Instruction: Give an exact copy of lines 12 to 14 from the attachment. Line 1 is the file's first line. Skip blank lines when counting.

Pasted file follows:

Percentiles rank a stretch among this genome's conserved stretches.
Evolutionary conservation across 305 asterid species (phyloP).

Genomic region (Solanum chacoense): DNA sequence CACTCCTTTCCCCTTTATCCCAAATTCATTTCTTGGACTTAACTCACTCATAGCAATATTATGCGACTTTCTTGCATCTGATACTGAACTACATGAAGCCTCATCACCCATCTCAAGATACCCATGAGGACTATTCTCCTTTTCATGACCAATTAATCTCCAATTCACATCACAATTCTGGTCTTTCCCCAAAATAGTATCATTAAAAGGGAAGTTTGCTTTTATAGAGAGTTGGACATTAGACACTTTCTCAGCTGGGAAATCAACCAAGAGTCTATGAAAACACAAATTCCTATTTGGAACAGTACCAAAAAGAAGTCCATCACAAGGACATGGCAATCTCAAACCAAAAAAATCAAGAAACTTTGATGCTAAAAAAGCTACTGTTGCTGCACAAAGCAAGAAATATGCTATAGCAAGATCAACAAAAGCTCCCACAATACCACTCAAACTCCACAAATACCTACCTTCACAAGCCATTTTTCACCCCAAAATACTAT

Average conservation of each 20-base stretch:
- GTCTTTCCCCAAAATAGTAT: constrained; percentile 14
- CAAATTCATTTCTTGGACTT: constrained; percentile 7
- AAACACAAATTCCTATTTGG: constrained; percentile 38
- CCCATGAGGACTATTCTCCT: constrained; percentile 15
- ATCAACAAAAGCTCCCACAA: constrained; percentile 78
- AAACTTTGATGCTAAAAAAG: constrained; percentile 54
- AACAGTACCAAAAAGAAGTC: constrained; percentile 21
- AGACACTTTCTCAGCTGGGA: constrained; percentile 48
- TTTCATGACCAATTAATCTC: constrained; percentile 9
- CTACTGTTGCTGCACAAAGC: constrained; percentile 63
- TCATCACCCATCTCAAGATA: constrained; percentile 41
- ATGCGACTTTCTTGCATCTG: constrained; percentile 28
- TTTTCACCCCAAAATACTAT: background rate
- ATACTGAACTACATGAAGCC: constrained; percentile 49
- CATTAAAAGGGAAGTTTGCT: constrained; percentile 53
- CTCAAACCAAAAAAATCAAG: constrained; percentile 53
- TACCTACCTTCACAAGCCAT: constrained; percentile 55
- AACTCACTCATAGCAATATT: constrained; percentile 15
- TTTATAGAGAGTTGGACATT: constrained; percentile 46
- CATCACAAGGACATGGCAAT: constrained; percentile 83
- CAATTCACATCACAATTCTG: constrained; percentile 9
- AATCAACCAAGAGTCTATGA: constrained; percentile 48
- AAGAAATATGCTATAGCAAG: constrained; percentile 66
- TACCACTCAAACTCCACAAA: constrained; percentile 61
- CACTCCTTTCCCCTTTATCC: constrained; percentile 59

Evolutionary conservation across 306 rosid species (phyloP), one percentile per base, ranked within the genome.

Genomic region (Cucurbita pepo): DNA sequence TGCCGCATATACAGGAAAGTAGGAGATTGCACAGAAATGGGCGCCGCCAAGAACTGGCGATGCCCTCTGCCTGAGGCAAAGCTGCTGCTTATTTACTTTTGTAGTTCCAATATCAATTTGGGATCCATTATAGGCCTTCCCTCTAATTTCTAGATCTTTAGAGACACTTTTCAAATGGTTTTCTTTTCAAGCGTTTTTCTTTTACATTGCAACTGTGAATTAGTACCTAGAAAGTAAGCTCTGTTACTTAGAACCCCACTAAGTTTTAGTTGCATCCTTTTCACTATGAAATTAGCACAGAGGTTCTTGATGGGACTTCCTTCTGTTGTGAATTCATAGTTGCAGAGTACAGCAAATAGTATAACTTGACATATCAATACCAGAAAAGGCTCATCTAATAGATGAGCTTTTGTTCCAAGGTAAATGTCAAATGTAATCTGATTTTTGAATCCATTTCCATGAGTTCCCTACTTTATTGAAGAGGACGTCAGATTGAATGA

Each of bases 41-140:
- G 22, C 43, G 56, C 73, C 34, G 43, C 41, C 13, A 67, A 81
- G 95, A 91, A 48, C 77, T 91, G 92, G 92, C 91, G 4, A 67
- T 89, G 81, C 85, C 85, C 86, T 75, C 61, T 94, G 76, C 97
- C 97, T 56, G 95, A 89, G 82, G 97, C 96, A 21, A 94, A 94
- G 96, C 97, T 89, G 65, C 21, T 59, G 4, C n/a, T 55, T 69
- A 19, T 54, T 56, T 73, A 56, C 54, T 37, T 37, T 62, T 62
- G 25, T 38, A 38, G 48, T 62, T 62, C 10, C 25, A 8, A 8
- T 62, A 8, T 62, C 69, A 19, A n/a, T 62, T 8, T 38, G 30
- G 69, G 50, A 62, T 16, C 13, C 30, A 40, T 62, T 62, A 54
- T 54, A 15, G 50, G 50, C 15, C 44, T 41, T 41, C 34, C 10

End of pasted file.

- AGACACTTTCTCAGCTGGGA: constrained; percentile 48
- TTTCATGACCAATTAATCTC: constrained; percentile 9
- CTACTGTTGCTGCACAAAGC: constrained; percentile 63